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Measuring memory usage: virtual versus real memory (lemire.me)
47 points by ibobev 52 days ago | hide | past | favorite | 14 comments

This barely scratches the surface of what a complicated topic memory usage is. No mention of shared memory (which is very important for Android because everything is forked from zygote), no mention that Windows separates address space allocation from “committing” to provide pages (so you can’t OOM on a page fault like with Linux, but you can fail more often on allocations).

So you can have virtual address space “usage”, commit “usage”, and physical page “usage” (which can be shared between processes).

And that’s just anonymous memory, file backed gets even more complicated. Are pages that are in file cache but no longer mapped into a process counted as “usage”?

Anyways, for an introduction to a topic I would expect more links to background information, and you can go very deep trying to answer the question of how much memory an application is using. And the first step is to carefully define “memory” and “using”.

Linux actually will let you allocate address space without allocating pages. You just disable all access and the OS knows that it doesn't actually need to give you any pages. You then commit by using mprotect to enable access to the page. There are madvise hints you can use to tell the OS that you no longer care about what's in the page, although they're a bit misnamed for compatibility reasons(MADV_DONTNEED will immediately free the pages while MADV_FREE will lazily free the pages)

Edit: Actually it looks like the behavior might have changed. hmmm. I guess read the man pages tied to the kernel you're using

Edit 2: Nope, I misread the most recent manpage. I should not read manpages when I'm tired. It does zero fill specifically for anonymous mappings

On Windows I always look at the commit charge. I think it's the most intuitive metric. While shared memory etc. do complicate things, I've found they're also not really relevant whenever I'm looking at the memory usage of a process.

Virtual memory is often misunderstood and, in my opinion, underused by application programmers.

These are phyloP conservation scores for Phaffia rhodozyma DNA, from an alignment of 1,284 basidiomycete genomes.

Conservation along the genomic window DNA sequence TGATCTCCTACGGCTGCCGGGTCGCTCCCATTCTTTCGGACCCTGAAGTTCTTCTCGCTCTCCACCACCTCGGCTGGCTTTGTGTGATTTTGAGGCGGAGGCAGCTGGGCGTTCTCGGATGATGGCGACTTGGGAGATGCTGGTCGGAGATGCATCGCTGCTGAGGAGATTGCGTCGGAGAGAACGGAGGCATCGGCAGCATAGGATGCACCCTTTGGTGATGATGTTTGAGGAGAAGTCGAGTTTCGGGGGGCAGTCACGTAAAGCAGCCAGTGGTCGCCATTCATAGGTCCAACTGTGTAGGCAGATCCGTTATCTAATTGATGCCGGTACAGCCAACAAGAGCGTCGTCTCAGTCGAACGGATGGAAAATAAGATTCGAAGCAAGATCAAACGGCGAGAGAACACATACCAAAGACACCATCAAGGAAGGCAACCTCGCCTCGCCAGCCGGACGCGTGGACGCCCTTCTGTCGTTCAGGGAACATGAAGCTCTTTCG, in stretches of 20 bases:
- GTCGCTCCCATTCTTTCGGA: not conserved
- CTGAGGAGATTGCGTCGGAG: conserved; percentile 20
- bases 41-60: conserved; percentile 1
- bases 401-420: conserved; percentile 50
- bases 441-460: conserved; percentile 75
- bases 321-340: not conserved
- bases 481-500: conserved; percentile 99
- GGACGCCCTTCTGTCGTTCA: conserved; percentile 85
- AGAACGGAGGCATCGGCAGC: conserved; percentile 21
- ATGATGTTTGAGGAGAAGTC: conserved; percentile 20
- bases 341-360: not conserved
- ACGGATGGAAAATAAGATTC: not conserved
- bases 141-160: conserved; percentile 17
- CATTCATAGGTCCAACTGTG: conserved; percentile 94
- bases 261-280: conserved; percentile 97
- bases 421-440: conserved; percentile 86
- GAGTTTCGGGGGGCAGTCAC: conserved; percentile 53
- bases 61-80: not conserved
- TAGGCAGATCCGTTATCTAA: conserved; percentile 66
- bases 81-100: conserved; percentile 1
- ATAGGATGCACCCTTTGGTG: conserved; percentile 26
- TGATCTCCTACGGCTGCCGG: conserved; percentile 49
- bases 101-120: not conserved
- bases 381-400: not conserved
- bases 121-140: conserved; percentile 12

For example, using a std vec is a very common pattern for a simple dynamic array, but the whole array content is copied every time it resizes, a cost that is more or less amortized because of the doubling in size every time.

Yet, a very large virtual memory block will have the added benefit of address stability, simplicity of implementation and zero copy, of course there is no free lunch as the page fault triggering the page allocation when needed will interrupt the process.

I should make some benchmark to compare the different approaches at some point…

You will still pay for at least 4 KB or whatever the page size in your system is. If you reuse the buffer memory use will never go down, if you reallocate on reuse you pay the price of communicating with the operating system. On x86 the virtual memory is just 48 bit big, which means you can have only 2^16 32 bit space entries.

To me what you are proposing seems like a clever way of allocating that has a pretty restricted use.

One problem with using the virtual memory system this way is that it will not be portable to platforms without virtual memory (like WASM). Admittedly, probably not a problem for most people, but it should be at least a consideration for library authors (ideally libraries should delegate all their memory management to the library user anyway though).

> Yet, a very large virtual memory block

...of what size? is the problem

I'd be interested

Somewhat on topic, since folks are talking about private vs shared a handy script for displaying memory usage nicely per application is ps_mem.py [1] or pip install ps_mem

And there are a myriad of command incantations to massage existing data in one-liners [2]

[1] - https://github.com/pixelb/ps_mem/

[2] - https://www.commandlinefu.com/commands/matching/memory/bWVtb...

> Given a choice, I would almost always opt for bigger pages because they make memory allocation and access cheaper

You can just allocate in units of 4, or however many pages at once; and trust the OS's ability to speculate accesses. The main advantage of larger pages is smaller page tables and higher TLB hit rates.

> higher TLB hit rates

Not always right? Atleast in x86 - switching to huge pages also decreases TLB size afaik.

    $ x86info -c
      TLB info
       Instruction TLB: 4K pages, 4-way associative, 128 entries.
       Instruction TLB: 4MB pages, fully associative, 2 entries
       Data TLB: 4K pages, 4-way associative, 128 entries.
       Data TLB: 4MB pages, 4-way associative, 8 entries

Unless I'm misunderstanding, despite reducing TLB size you still massively increase hit rate because each hit covers a lot more actual memory, right?

Sure it covers more area, but that area has to be contiguous. System memory in modern bloated systems is anything but that.

The author discourages "micro-optimizing" memory instead of "thinking in pages". But the page transactions between an OS and an application do comprise a series of micro-transactions (malloc).

I see no reason why key decisions in the micro-optimizations space could not lead to emergent page minimums.

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